There are tons of situations in which “maybe” is a non-productive response. Salespeople know “maybe” as a time-waster, indefinite, kick-the-can-down-the-road answer. Very non-committal. And salespeople live and die by commitments.
“Maybe” can be infuriating. I use it when I simply want to keep my options open no matter how badly the other person wants or needs a commitment from me.
In sales I always felt a rock-hard “no” was better than a “maybe.” At least I knew where I stood, and it freed up resources and let me get beyond my temporary failure as a salesperson.
“Maybe” is open to a very wide range of interpretations. Depending on my mindset at the time, I could think it to mean “There’s a yes coming… he’s just not ready yet” or “this is never going to happen.” And I can imagine all the prefacing discussions and occurrences that would contribute to that broad range. Most of them evolving from my own ego and Knower/Judger messages.
So how can I call this article the “Value of maybe”?
Although I’m not fond of the word when I’m on the offense (selling something, or attempting to convince someone of something), I love it when I’m on the defense!
“Mr. DeMotte, can you see yourself driving in this brand new XKFJNI sports car?” “Maybe!”
“Mr. DeMotte, can we count on your vote for (Hillary? The Donald?)” “Maybe!”
My use of the word defensively gives me power over the situation. The person attempting to sell something to me or sway me to his point of view is left unsatisfied, as he can’t count on my opinion one way or the other. I’m in charge.
Of course if I’m predisposed to agree with him (my K/J interpretation matches his), then I might just respond with a “yes”… and vice versa for a “no.” At that point, I’ve lost my power—we’re marching in lock step. And I like power. So even if I am inclined to agree with the salesperson/convincer, I frequently choose to use the “maybe” response—to keep the leverage in my camp.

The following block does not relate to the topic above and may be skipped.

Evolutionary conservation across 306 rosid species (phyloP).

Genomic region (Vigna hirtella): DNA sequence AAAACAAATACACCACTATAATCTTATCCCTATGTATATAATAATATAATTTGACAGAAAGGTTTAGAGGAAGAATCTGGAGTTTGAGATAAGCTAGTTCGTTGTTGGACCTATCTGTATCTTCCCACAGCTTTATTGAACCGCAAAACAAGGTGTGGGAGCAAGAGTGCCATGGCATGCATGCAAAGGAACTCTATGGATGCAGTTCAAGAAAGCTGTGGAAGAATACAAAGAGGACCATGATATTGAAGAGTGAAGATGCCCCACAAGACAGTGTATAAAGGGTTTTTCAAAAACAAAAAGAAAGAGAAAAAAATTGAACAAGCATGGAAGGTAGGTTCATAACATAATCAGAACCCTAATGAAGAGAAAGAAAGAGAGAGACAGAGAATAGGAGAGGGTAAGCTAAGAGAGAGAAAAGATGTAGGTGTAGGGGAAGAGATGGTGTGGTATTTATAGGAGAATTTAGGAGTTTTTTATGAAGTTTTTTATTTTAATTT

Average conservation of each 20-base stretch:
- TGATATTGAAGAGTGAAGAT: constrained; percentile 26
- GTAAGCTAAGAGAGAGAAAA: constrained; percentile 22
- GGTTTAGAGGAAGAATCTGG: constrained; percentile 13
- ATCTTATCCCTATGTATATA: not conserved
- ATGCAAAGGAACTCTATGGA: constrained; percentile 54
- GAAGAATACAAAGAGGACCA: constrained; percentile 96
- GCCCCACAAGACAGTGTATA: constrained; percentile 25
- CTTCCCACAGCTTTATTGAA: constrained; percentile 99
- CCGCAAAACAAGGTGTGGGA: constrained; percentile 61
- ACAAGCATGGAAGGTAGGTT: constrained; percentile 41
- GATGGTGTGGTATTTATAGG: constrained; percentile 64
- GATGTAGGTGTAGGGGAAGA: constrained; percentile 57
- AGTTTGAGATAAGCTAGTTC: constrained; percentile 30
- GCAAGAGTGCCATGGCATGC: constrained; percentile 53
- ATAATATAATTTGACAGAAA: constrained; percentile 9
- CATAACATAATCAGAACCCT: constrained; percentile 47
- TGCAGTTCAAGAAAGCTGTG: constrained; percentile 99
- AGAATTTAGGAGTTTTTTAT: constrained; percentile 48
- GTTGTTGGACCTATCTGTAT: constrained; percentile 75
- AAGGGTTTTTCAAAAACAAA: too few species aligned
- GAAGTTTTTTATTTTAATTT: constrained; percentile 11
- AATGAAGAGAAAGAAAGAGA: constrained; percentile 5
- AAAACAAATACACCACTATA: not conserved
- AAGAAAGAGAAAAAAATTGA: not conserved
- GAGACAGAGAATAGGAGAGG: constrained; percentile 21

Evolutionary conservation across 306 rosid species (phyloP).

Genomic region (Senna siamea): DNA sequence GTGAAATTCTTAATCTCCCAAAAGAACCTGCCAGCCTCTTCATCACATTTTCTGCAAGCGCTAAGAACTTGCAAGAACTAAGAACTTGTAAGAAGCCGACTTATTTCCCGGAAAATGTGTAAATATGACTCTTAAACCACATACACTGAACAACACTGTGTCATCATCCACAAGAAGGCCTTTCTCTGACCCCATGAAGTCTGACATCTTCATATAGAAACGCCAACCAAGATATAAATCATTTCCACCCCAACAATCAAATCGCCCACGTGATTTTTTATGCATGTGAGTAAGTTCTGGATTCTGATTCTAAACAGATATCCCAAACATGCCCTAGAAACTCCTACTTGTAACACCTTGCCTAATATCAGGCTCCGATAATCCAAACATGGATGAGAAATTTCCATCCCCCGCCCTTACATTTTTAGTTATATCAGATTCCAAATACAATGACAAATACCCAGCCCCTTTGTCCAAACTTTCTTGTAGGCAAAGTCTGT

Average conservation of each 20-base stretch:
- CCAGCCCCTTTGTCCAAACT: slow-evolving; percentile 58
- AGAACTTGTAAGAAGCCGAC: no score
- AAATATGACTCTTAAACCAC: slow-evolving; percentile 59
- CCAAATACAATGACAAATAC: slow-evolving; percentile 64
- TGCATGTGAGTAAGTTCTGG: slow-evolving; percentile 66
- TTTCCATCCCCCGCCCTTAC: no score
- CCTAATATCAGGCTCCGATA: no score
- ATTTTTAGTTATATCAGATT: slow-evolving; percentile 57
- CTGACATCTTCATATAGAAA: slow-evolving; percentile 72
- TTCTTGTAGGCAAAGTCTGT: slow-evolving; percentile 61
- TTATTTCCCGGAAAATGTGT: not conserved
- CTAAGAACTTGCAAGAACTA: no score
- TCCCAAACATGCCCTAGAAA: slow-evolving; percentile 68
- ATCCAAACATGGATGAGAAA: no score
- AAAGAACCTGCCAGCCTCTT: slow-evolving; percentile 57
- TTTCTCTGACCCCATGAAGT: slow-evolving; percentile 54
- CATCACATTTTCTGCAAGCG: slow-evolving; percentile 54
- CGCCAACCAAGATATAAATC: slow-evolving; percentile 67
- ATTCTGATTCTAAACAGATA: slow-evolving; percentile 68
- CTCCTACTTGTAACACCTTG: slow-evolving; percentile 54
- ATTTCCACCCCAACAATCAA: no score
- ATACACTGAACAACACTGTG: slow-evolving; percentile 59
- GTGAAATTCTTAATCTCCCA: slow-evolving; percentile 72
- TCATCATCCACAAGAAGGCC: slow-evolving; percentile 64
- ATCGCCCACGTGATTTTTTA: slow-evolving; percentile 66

Let’s map this over the current news industry.
From the 100,000-foot view, it seems there are no pure news sources. There possibly never have been. Here’s Pew Research Center’s take on available news outlets:
So here’s the tack I’ve taken over the past years as both the news and the political rhetoric has become so polarized.
“Maybe” is my response to literally every dramatic claim made by any news source from any corner of the political spectrum. I will admit that occasionally Rush Limbaugh can claim something that I’m tempted to agree with. But then so can CNN. My car radio’s most used buttons are KMOX (source of conservative radio in St. Louis) and KWMU (local NPR station). And each of them can spout something that my K/J interpretation is eager to align with. Yet I’m now disciplined to hold the stated “fact” with healthy skepticism. It seems not much of what we see or hear from the news sources is actually as it seems. They play with my perceptions. Perhaps it’s their job to do so.
I’m reminded of the Chinese anecdote about the farmer and his “Maybe yes, maybe no” responses:
Once there was a Chinese farmer who worked his poor farm together with his son and their horse. When the horse ran off one day, neighbors came to say, “How unfortunate for you!” The farmer replied, “Maybe yes, maybe no.”
When the horse returned, followed by a herd of wild horses, the neighbors gathered around and exclaimed, “What good luck for you!” The farmer stayed calm and replied, “Maybe yes, maybe no.”
While trying to tame one of the wild horses, the farmer’s son fell and broke his leg. He had to rest up and couldn’t help with the farm chores. “How sad for you,” the neighbors cried. “Maybe yes, maybe no,” said the farmer.
Shortly thereafter, a neighboring army threatened the farmer’s village. All the young men in the village were drafted to fight the invaders. Many died. But the farmer’s son had been left out of the fighting because of his broken leg. People said to the farmer, “What a good thing your son couldn’t fight!” “Maybe yes, maybe no,” was all the farmer said.
The wisdom of this story is serving me well. Although I’m occasionally tempted to align with some “breaking news” headline, I resist. “Maybe so, maybe no.” It’s good for my demeanor… and my blood pressure.